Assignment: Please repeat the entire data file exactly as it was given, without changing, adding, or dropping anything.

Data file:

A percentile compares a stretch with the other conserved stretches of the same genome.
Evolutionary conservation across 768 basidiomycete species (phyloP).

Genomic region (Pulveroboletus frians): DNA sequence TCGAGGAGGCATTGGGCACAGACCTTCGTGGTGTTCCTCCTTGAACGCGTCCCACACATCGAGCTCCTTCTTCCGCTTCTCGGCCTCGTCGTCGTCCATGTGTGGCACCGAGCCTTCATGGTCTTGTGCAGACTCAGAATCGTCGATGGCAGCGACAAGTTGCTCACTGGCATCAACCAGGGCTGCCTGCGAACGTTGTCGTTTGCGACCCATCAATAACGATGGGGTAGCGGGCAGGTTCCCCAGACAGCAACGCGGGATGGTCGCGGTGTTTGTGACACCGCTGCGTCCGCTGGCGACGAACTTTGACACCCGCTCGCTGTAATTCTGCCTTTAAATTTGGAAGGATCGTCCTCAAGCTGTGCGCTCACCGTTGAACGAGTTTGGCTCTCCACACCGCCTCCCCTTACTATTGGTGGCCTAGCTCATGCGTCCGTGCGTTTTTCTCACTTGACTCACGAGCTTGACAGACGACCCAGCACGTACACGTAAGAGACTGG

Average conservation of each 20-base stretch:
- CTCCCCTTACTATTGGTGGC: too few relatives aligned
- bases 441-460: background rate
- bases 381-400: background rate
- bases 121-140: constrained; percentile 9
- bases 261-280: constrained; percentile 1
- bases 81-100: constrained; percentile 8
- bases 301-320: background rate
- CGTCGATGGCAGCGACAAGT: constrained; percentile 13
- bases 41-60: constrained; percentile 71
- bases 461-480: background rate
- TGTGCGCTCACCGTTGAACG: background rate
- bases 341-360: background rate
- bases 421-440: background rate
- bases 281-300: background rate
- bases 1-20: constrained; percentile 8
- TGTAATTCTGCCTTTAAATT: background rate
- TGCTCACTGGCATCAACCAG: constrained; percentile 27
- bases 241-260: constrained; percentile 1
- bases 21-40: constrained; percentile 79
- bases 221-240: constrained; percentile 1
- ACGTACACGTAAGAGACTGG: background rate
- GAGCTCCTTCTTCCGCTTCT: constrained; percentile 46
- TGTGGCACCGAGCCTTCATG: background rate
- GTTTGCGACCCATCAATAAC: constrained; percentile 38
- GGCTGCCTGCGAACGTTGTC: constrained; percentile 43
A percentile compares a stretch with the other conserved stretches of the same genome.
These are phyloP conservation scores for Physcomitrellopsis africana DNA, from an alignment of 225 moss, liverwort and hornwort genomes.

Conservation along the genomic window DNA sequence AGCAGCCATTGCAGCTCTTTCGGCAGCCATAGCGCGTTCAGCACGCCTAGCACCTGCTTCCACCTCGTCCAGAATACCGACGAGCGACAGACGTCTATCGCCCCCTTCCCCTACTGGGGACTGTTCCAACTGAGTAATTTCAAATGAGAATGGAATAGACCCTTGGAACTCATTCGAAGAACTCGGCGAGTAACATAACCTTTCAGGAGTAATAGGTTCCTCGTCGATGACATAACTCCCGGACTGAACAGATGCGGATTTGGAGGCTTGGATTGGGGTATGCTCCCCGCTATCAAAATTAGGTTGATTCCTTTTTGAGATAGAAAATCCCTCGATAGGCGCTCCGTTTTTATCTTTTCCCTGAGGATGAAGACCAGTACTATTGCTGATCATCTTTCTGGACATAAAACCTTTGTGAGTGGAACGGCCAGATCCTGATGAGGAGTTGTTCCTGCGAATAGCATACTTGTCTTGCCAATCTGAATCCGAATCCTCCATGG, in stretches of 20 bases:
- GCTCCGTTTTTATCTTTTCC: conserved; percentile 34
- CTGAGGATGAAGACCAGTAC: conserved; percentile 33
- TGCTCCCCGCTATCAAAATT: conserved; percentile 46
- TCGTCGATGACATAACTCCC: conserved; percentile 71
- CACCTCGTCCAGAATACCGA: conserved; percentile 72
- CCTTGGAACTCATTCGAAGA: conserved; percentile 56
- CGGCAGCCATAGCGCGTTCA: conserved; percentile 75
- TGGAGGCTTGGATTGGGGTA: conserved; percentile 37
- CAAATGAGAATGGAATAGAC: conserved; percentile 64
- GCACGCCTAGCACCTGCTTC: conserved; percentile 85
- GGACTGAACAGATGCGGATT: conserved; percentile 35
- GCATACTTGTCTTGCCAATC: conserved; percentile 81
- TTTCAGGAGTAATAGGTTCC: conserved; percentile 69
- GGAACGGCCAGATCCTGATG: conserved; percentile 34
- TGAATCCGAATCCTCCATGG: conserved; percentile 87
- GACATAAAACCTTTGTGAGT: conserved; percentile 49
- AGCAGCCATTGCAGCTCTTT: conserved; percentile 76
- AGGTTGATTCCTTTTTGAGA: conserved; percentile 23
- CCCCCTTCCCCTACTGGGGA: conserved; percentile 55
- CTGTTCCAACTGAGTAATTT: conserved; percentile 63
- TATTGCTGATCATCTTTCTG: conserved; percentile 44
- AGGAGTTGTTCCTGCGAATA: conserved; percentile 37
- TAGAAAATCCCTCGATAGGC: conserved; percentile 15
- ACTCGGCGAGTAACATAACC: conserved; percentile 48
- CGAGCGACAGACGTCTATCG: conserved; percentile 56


A percentile compares a stretch with the other conserved stretches of the same genome.
Evolutionary conservation across 768 basidiomycete species (phyloP).

Genomic region (Pulveroboletus frians): DNA sequence TCGAGGAGGCATTGGGCACAGACCTTCGTGGTGTTCCTCCTTGAACGCGTCCCACACATCGAGCTCCTTCTTCCGCTTCTCGGCCTCGTCGTCGTCCATGTGTGGCACCGAGCCTTCATGGTCTTGTGCAGACTCAGAATCGTCGATGGCAGCGACAAGTTGCTCACTGGCATCAACCAGGGCTGCCTGCGAACGTTGTCGTTTGCGACCCATCAATAACGATGGGGTAGCGGGCAGGTTCCCCAGACAGCAACGCGGGATGGTCGCGGTGTTTGTGACACCGCTGCGTCCGCTGGCGACGAACTTTGACACCCGCTCGCTGTAATTCTGCCTTTAAATTTGGAAGGATCGTCCTCAAGCTGTGCGCTCACCGTTGAACGAGTTTGGCTCTCCACACCGCCTCCCCTTACTATTGGTGGCCTAGCTCATGCGTCCGTGCGTTTTTCTCACTTGACTCACGAGCTTGACAGACGACCCAGCACGTACACGTAAGAGACTGG

Average conservation of each 20-base stretch:
- CTCCCCTTACTATTGGTGGC: too few relatives aligned
- bases 441-460: background rate
- bases 381-400: background rate
- bases 121-140: constrained; percentile 9
- bases 261-280: constrained; percentile 1
- bases 81-100: constrained; percentile 8
- bases 301-320: background rate
- CGTCGATGGCAGCGACAAGT: constrained; percentile 13
- bases 41-60: constrained; percentile 71
- bases 461-480: background rate
- TGTGCGCTCACCGTTGAACG: background rate
- bases 341-360: background rate
- bases 421-440: background rate
- bases 281-300: background rate
- bases 1-20: constrained; percentile 8
- TGTAATTCTGCCTTTAAATT: background rate
- TGCTCACTGGCATCAACCAG: constrained; percentile 27
- bases 241-260: constrained; percentile 1
- bases 21-40: constrained; percentile 79
- bases 221-240: constrained; percentile 1
- ACGTACACGTAAGAGACTGG: background rate
- GAGCTCCTTCTTCCGCTTCT: constrained; percentile 46
- TGTGGCACCGAGCCTTCATG: background rate
- GTTTGCGACCCATCAATAAC: constrained; percentile 38
- GGCTGCCTGCGAACGTTGTC: constrained; percentile 43
A percentile compares a stretch with the other conserved stretches of the same genome.
These are phyloP conservation scores for Physcomitrellopsis africana DNA, from an alignment of 225 moss, liverwort and hornwort genomes.

Conservation along the genomic window DNA sequence AGCAGCCATTGCAGCTCTTTCGGCAGCCATAGCGCGTTCAGCACGCCTAGCACCTGCTTCCACCTCGTCCAGAATACCGACGAGCGACAGACGTCTATCGCCCCCTTCCCCTACTGGGGACTGTTCCAACTGAGTAATTTCAAATGAGAATGGAATAGACCCTTGGAACTCATTCGAAGAACTCGGCGAGTAACATAACCTTTCAGGAGTAATAGGTTCCTCGTCGATGACATAACTCCCGGACTGAACAGATGCGGATTTGGAGGCTTGGATTGGGGTATGCTCCCCGCTATCAAAATTAGGTTGATTCCTTTTTGAGATAGAAAATCCCTCGATAGGCGCTCCGTTTTTATCTTTTCCCTGAGGATGAAGACCAGTACTATTGCTGATCATCTTTCTGGACATAAAACCTTTGTGAGTGGAACGGCCAGATCCTGATGAGGAGTTGTTCCTGCGAATAGCATACTTGTCTTGCCAATCTGAATCCGAATCCTCCATGG, in stretches of 20 bases:
- GCTCCGTTTTTATCTTTTCC: conserved; percentile 34
- CTGAGGATGAAGACCAGTAC: conserved; percentile 33
- TGCTCCCCGCTATCAAAATT: conserved; percentile 46
- TCGTCGATGACATAACTCCC: conserved; percentile 71
- CACCTCGTCCAGAATACCGA: conserved; percentile 72
- CCTTGGAACTCATTCGAAGA: conserved; percentile 56
- CGGCAGCCATAGCGCGTTCA: conserved; percentile 75
- TGGAGGCTTGGATTGGGGTA: conserved; percentile 37
- CAAATGAGAATGGAATAGAC: conserved; percentile 64
- GCACGCCTAGCACCTGCTTC: conserved; percentile 85
- GGACTGAACAGATGCGGATT: conserved; percentile 35
- GCATACTTGTCTTGCCAATC: conserved; percentile 81
- TTTCAGGAGTAATAGGTTCC: conserved; percentile 69
- GGAACGGCCAGATCCTGATG: conserved; percentile 34
- TGAATCCGAATCCTCCATGG: conserved; percentile 87
- GACATAAAACCTTTGTGAGT: conserved; percentile 49
- AGCAGCCATTGCAGCTCTTT: conserved; percentile 76
- AGGTTGATTCCTTTTTGAGA: conserved; percentile 23
- CCCCCTTCCCCTACTGGGGA: conserved; percentile 55
- CTGTTCCAACTGAGTAATTT: conserved; percentile 63
- TATTGCTGATCATCTTTCTG: conserved; percentile 44
- AGGAGTTGTTCCTGCGAATA: conserved; percentile 37
- TAGAAAATCCCTCGATAGGC: conserved; percentile 15
- ACTCGGCGAGTAACATAACC: conserved; percentile 48
- CGAGCGACAGACGTCTATCG: conserved; percentile 56